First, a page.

The Council now says, “Traffic restrictions will come into force on Coppergate from Monday 9 January after being advertised in the immediate area and on all approach roads across the city throughout December and January.
To ensure drivers are aware of the change to the restrictions the Executive, on 13 October 2016, approved the phased implementation of enforcement. Drivers who wrongly enter the street in the first two weeks of the restriction being enforced by the ANPR cameras will be sent a warning letter to inform them of the restriction.
Following this grace period drivers who use the route during the restricted period for the first six months will be issued with a warning letter for the first offence. If further offences occur, and for all offences after the first six months of the restriction, the driver will be issued with a Penalty Charge Notice (PCN). The number of letters and PCNs issued will be published on the council’s website after three months of operation and updated monthly following then for the first year of enforcement.
At the start of December temporary signs were placed around the city centre and all the approach roads to Coppergate to advise drivers that the Coppergate Traffic Regulation Order (TRO) will come into force on 9 January. In addition to the advance warning signs permanent street name signs and advance information signs have been put in place. Enforcement will be by Automatic Number Plate Recognition (ANPR) cameras.
Traffic restrictions have been in place on Coppergate since the 1960s. The council’s Executive has approved the reintroduction of ANPR cameras to enforce the restrictions. The TRO provides the details of the restrictions to be in place every day from 8am and 6pm.
Within the 8am to 6pm period the restrictions for motor vehicles will be:
· 8am to 10am buses and permit holders (inc. taxis and private hire vehicles) only
· 10am to 4pm buses, permit holders (inc. taxis and private hire vehicles) and loading/unloading only
· 4pm to 6pm buses and permit holders (inc. taxis and private hire vehicles) only
The reinstatement of the revised TRO was agreed by City of York Council’s Executive on Thursday 13 October 2016. The scheme is fully compliant with the new 2016 Traffic Signs Regulations and General Directions that came into force in April 2016”.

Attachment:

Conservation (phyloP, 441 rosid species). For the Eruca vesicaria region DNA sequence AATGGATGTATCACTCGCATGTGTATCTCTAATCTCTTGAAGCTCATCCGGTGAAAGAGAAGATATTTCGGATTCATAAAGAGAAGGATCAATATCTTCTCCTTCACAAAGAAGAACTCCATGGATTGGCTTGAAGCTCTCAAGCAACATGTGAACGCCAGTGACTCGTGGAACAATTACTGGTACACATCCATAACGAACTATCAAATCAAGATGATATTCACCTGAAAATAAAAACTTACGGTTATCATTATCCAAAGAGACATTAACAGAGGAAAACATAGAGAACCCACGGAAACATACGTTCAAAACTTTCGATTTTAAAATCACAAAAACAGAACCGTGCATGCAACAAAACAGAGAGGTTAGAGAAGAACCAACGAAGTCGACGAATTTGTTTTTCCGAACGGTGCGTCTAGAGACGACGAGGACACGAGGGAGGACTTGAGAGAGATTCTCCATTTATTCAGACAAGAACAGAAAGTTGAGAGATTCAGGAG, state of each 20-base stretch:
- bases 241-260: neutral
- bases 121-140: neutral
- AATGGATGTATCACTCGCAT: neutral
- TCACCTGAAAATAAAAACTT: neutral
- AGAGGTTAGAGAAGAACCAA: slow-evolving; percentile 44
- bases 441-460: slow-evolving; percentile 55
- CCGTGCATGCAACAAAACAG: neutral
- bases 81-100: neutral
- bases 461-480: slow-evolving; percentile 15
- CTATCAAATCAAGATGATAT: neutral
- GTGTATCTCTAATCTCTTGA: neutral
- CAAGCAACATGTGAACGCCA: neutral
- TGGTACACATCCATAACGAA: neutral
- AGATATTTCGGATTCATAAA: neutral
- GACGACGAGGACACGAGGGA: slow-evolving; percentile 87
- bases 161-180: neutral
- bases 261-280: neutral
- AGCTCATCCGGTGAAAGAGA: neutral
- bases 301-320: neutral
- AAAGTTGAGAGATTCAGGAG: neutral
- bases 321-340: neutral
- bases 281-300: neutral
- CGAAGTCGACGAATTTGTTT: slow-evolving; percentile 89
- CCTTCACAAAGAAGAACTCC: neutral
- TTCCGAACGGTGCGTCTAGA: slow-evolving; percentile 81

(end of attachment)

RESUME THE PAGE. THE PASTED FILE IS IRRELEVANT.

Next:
For more information about the restrictions, signage and ANPR enforcement visit www.york.gov.uk/coppergate
For more information about travelling in and around York visit www.itravelyork.info
How it went last time they switched on the cameras. Many of those fined were tourists who did not understand the restrictions
New traffic lights
Traffic lights will be modernised
Potentially less controversial is a programme which will see traffic light installations modernised across the City.
Ageing traffic signals on key city centre junctions including George Hudson Street/Micklegate and Skeldergate/Micklegate/North Street are set for a complete overhaul – as part of the largest scheme the city has seen in over 20-years.
Cllr Ian Gillies, executive member of transport and planning, said: “We’ve listened to residents and recognise that our traffic signals are not as reliable as they could be. Investing now will help to bring our systems into the 21st century, saving vital time spent otherwise on repairs and maintenance and more importantly saving money from the public purse.
“By investing in the basics now, it will help to keep York’s roads moving, improving journey reliability and the overall driving and commuter experience in York for future years.”
The last major overhaul of York’s traffic signals was in the mid 1990s with the introduction of the city’s new Urban Traffic Control system (UTC), which controls the city’s transport network.
Over the years, the priority has been to repair immediate maintenance issues, to ensure that the safety and general reliability of the city’s signals requirements are met.
As such, signals have only been replaced on an ad-hoc basis as isolated schemes, or as part of larger improvement projects, such as the works on Boroughbridge Road for the Poppleton Bar Park & Ride service. However, a detailed ‘condition survey’ which inspected the age and condition of every traffic signal in the city found some to be in poor or end of life condition.
Approximately half of the 122 traffic signals and pedestrian crossings in the city will be replaced over a five-year rolling programme with modern equipment.
Work has already been undertaken at many traffic signal sites across the city, including Monkgate pedestrian crossing and Clifton Moorgate/Wigginton Road traffic signals.
The rollout at these key routes will help to further address the backlog of maintenance and ensure the signals continue to operate at the level required.
Works to install new traffic signals and pedestrian crossing signals at the junction of George Hudson Street and Micklegate will start at the end of January through to March.
Further works are then set to take place at the junction of Micklegate/North Street/Skeldergate between March and April. This will include new low level cycle signals on North Street and Skeldergate to provide cyclists with early starts so they can get ahead of the traffic on the well used National Cycle Network Route 65.
Temporary signals will be installed along these routes whilst the old signals are taken down. Footways may also be closed to allow for the cables/ducting to be installed. It’s expected that this part of the scheme will be completed by early April.
The total replacement programme will cost £2.620m over six years and will be funded through the capital programme budget and the existing Local Transport Plan budget.
Dynniq was awarded a single contract for the traffic signals renewals programme work last year.
For more information about the works visit: www.itravelyork.info/